I imagine there are a fair number of people out there who are like me and instead of a cup of coffee and the morning paper they take the same cup of coffee and open up their favorite news sites online to get the morning’s news. So I imagine there were more than a few people who were surprised yesterday morning to get a little something extra when they opened the New York Times site yesterday and got a pop-up ad telling them that their computer was infected with several hundred viruses and that they needed to buy some wonderful new anti-virus product to secure themselves.
We don’t know exactly how the NYT site was compromised and this code implemented, but there is a good analysis of the malware at Inputs & Outputs. The ad used a scare tactic but by itself it didn’t do much. But this phishing scheme did point users to a small program that probably did some very interesting things to the end user’s computer if you believed you actually were infected. If you’re a Firefox user with NoScript installed, you probably didn’t even notice that this fun piece of code had been added to the NYT site. Score one more for blocking scripts by default.
Looking at the analysis of this compromise, it appears that the code wasn’t directly on a NYT server, rather it was served up by one of the third-party services that provide ads for the NYT. Once again, it shows that even if you trust a particular site you’re visiting, the interaction between that site and the secondary systems supporting it offer a great attack vector for the bad guys to gain access through. The New York Times probably has a great security team who’s up on the latest vulnerabilities and does an excellent job protecting their site, but if the other companies they rely on for additional code can’t protect their systems, even the best team at the NYT won’t be able to do a thing. It’s something for anyone who relies on third-party code on their site to think about.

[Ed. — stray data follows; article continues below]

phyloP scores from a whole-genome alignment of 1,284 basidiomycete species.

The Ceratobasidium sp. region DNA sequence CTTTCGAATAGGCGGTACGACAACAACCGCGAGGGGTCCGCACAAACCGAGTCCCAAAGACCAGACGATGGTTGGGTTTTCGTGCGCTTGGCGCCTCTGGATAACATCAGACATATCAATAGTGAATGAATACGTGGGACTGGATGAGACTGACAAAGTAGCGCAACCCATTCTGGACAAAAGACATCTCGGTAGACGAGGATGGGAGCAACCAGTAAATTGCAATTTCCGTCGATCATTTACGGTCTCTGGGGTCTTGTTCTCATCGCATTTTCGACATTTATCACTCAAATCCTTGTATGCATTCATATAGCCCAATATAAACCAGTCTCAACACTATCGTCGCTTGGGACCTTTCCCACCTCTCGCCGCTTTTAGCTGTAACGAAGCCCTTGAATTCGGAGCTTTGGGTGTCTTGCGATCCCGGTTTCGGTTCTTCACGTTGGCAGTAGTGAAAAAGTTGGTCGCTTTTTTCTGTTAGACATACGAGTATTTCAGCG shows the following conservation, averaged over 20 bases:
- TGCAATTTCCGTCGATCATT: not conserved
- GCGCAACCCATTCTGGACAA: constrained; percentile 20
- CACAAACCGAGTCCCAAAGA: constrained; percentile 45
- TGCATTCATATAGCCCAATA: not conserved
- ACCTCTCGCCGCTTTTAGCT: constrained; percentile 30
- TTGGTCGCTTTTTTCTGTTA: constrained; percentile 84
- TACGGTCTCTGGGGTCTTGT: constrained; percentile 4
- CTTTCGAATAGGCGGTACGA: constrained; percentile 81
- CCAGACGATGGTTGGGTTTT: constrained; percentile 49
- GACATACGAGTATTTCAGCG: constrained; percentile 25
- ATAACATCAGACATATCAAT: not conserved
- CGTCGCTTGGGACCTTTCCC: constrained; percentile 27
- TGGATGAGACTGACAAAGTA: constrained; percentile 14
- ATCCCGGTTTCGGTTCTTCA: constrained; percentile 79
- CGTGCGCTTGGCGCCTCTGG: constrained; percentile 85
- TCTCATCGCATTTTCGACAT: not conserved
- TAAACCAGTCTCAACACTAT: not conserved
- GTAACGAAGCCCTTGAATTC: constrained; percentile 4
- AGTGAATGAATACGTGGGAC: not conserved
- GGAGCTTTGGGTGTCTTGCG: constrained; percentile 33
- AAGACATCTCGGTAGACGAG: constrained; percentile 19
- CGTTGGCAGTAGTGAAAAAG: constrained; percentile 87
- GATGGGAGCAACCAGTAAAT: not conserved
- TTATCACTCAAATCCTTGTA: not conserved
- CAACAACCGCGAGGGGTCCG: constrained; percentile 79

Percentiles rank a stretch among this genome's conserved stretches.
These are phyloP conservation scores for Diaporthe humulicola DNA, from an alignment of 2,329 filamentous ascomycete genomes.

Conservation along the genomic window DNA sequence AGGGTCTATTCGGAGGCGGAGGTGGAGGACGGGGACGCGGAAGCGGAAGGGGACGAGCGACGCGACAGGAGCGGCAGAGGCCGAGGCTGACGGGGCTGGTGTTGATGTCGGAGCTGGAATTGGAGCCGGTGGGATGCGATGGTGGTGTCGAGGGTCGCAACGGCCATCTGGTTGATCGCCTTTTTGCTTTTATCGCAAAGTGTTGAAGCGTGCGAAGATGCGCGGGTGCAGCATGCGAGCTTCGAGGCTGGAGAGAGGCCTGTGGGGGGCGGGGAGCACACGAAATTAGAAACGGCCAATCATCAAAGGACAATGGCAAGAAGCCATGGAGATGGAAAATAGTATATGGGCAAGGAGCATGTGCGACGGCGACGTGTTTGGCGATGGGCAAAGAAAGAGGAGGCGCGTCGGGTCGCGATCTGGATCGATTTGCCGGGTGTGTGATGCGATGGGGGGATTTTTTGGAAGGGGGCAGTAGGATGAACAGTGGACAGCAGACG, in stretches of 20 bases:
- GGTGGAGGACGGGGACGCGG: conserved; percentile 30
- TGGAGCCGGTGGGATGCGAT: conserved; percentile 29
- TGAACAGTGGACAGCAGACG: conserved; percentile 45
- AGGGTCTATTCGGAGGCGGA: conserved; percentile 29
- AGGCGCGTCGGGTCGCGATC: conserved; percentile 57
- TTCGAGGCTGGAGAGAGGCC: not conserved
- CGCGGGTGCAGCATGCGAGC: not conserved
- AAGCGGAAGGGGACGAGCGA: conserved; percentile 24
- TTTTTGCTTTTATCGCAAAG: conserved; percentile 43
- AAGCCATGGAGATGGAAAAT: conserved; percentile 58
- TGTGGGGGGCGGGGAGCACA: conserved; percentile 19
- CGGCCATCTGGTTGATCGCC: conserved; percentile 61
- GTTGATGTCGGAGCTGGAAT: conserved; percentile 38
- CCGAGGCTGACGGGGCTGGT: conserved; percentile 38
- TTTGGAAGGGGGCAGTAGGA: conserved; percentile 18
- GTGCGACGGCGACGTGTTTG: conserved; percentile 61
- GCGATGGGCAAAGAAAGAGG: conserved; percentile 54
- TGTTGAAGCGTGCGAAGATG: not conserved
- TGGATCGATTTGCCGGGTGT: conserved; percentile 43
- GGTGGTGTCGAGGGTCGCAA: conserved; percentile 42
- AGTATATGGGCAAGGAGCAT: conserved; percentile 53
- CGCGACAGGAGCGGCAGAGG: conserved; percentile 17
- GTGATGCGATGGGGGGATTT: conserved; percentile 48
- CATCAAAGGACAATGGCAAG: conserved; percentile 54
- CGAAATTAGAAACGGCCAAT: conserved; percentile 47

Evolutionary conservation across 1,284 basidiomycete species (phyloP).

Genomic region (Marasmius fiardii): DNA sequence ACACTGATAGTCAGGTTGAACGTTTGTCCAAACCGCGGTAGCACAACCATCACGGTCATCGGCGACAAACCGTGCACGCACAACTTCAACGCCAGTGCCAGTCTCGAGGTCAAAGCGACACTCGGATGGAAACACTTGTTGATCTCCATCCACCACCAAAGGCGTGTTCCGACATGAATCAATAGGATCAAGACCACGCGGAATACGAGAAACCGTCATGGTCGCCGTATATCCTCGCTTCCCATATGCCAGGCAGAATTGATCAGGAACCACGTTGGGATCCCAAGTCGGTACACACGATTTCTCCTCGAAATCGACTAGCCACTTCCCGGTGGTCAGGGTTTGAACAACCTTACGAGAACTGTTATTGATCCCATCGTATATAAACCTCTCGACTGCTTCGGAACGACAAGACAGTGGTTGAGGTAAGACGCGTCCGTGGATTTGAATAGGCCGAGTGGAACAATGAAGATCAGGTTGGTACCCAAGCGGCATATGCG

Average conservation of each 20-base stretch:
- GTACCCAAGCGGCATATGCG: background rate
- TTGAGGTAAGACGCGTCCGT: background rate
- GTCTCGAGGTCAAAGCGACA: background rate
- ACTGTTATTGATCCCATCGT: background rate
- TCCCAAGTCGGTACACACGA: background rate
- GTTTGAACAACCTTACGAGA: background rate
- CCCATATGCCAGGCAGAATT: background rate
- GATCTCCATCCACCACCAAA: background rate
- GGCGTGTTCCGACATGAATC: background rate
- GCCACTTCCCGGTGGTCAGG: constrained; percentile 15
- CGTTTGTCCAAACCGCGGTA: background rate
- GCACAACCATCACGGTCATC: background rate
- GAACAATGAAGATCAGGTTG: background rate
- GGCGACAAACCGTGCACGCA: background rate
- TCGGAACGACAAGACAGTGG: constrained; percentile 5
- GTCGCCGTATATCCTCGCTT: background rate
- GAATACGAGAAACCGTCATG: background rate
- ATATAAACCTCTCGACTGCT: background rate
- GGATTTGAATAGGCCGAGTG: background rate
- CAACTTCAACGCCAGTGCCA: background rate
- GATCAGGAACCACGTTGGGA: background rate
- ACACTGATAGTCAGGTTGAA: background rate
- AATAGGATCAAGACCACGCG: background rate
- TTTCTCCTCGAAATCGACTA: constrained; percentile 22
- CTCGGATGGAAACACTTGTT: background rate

I’ve taken the SonicWall phishing quiz, or at least one very like it, at least once a year for the last few years. It’s a fun test of your ability to recognize a phish at a glance, but the reality is that it’s more depressing than fun. After a few examples you start to realize exactly how hard it really is to recognize a well done phishing attempt. And that if security professionals have a hard time recognizing phishing attempts, what’s it like for our parents and non-geek friends?
This is the really scary thing about phishing to me: If I can’t easily recognize a phish and all the filters I use are having a harder and harder time sifting the good email from the bad, how long is it before we have to throw up our hands and declare the bad guys the winners? I’ve read reports that state anywhere between 75% and 95% of all email on the Internet is actually spam these days, even though the numbers are apparently a bit down the last month or two. How long can we sustain a minimum level of usability under those conditions? I know that some non-geek members of my family are already stepping back from email simply because of the spam, so I’m sure there are others out there.
By the way, I scored 10/10. How’d you do?